Can You Stain Over Oiled Wood? (7 Examples)

Wood stain is known to give a nice and colorful finish when used on wood but can you apply stain over oiled wood?

You can stain over oiled wood but you’ll need to prep the wood to absorb the stain. You’ll need to either remove or sand the oil on the wood before you apply the stain. If the oil is hard and impermeable, you’ll need to remove it so the stain can penetrate the wood grain.

You should know that it’s generally advised to use oil-based stains on oiled wood rather than water-based stains.

This is because water-based stains are not compatible with oiled wood. Staining over oiled wood doesn’t always guarantee good results unless you follow the 5 steps that would be discussed later in this article.

Does Stain Stick To Oiled Wood?

Stain doesn’t stick properly to oiled wood. This is because stains can’t penetrate the oily finish on the wood. Stains are designed to soak into and be absorbed by the wood grain to stick properly.

Oiled wood on the other hand usually have a very strong and hard finish that can’t be penetrated by the stain. Since the stain can’t penetrate the oil, it can’t be absorbed by the wood grain meaning that the stain will not stick well.

You should know that oil-based stains stick better to oiled wood than water-based stains. This is because oil-based stains have a better chance of penetrating and sticking to the oiled wood since the stain is also dissolved in oils. Water-based stains on the other hand are thinned in water meaning that the stain will not adhere to the oil on the wood.

The best type of wood stain to use over oiled wood is topical stains. Unlike regular stains that need to penetrate to stick, topical stains like gel stains don’t need to penetrate to stick. Topical stains are usually designed to stay on any surface to form a protective barrier. Since the stain doesn’t need to penetrate, it will stick to the oiled wood.

However, you should know that stains will penetrate oiled wood better if you sand or remove the wood oil first. This way, the stain can penetrate and stick better. Either you sand or remove the wood oil depends on the type of oil on the wood.

Penetrating wood oils for instance tend to soak into the wood deeply and when dry give a very hard finish that the stain can’t penetrate. To apply stain over such oiled wood, you’ll most need to remove the wood oil.

Do You Have To Sand Oiled Wood Before Staining?

Do You Have To Sand Oiled Wood Before Staining?

You have to sand before staining over oiled wood. Sanding oiled wood before staining isn’t optional. Sanding helps to create scars and ridges in the oiled wood that the stain can seep into when applied. When you sand, you increase the chances of the stain sticking to the oil.

Asides from the increased adhesion, sanding also helps to make the stained finish smoother. While sanding, the dust and dirt on the oiled wood are also removed so they don’t cause bumps in the finish.

If you don’t sand oiled wood before staining, the stain will not penetrate or stick well to the wood. This is because the stain will not penetrate the oiled wood. If the stain doesn’t penetrate, it means you’ll have excess stain on the wood that can easily turn sticky and dark.

Even if you want to apply a topical stain like gel over the oiled wood, you still need to sand. Though topical stains don’t need to penetrate, the topical stain will stick better if you sand first.

You should only sand oiled wood with fine-grit sandpaper. Any grit lower than 220-grit will damage the oiled wood and should only be used if you want to remove the wood oil completely.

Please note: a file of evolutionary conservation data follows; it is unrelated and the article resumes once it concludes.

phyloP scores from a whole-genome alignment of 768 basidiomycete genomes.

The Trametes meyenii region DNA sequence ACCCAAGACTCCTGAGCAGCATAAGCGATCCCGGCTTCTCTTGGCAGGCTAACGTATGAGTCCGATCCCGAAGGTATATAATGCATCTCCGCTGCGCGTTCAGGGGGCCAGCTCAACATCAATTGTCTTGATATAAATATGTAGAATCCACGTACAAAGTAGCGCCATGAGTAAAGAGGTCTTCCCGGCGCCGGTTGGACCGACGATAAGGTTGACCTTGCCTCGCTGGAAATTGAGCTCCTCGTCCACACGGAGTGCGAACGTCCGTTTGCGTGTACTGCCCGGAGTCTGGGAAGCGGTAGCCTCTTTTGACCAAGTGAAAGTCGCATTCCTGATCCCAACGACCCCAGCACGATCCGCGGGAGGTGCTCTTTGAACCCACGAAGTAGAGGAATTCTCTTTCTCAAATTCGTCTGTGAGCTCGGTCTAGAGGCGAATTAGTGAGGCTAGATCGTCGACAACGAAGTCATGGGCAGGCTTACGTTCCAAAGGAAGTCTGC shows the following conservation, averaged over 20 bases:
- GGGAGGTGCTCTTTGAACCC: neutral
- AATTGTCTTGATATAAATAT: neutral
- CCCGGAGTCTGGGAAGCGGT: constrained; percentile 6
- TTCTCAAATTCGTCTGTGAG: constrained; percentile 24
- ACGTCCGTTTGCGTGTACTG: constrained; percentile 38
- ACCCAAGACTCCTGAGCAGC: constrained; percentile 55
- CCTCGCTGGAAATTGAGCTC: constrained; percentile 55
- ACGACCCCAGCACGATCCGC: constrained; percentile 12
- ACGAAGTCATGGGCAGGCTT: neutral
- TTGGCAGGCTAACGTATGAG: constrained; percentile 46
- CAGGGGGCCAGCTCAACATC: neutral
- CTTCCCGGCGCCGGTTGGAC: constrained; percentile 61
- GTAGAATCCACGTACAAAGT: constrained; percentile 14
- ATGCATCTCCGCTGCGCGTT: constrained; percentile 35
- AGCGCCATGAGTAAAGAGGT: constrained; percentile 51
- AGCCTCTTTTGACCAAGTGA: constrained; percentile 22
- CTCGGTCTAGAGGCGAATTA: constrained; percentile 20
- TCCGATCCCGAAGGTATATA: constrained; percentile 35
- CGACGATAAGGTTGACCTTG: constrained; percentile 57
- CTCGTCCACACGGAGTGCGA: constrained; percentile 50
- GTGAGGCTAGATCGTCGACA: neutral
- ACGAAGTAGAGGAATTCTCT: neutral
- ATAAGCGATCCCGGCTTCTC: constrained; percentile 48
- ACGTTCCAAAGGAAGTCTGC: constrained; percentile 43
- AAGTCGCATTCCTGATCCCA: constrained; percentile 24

Do You Have To Remove Wood Oil Before Staining?

Do You Have To Remove Wood Oil Before Staining?

You don’t have to remove wood oil before staining if the wood oil is perfect or if you want to use a gel stain. You should only remove the wood oil if the oiled wood will stop the stain from sticking well or if the wood oil was sealed.

The reason it’s usually advised to remove the wood oil before staining over it is to remove the hard oily layer on the wood so the stain can penetrate better. But you don’t always have to remove the wood oil before staining.

If the wood oil is clean and smooth, you don’t have to remove it. In this case, sanding the oil finish is good enough to allow the new stain coat to penetrate and dry properly. Since the oil finish is smooth, the stain will also come out smooth and stick well with light sanding.

Also, if you plan on using a topical stain over the oiled wood, you don’t need to remove the wood oil. This is because topical stains don’t need to penetrate so removing the wood oil in this case will be unnecessary. In fact, the topical stain will benefit if you leave the wood oil since the wood oil will serve as a base coat for the topical stain to adhere to.

So when do you have to remove the wood oil before staining? Let’s find out.

When Should You Remove Wood Oil Before Staining?

You should remove or strip the wood oil in the following scenarios:

If The Wood Oil Is Dries hard

If the wood oil dries hard, then you’ll need to remove it before the stain is applied. Hard oil finishes are usually very difficult to sand. To sand such finishes, you’ll need to use medium-grit sandpaper, and sandpaper of that grit can easily damage the finish and the wood. So in this case, removing the wood oil is ideal.

If The Wood Oil is Filthy

If the wood oil is filth, you have to remove it before staining. If you don’t, the dust and filth on the oil will cause bumps and bleed-through in the finish.

If The Wood Oil is Damaged

If the wood oil is damaged or defective either due to moisture, scratches, or the elements, you have to remove it. If you don’t, the defects on the wood oil will affect the finish of the stain.

If The Wood Oil was Sealed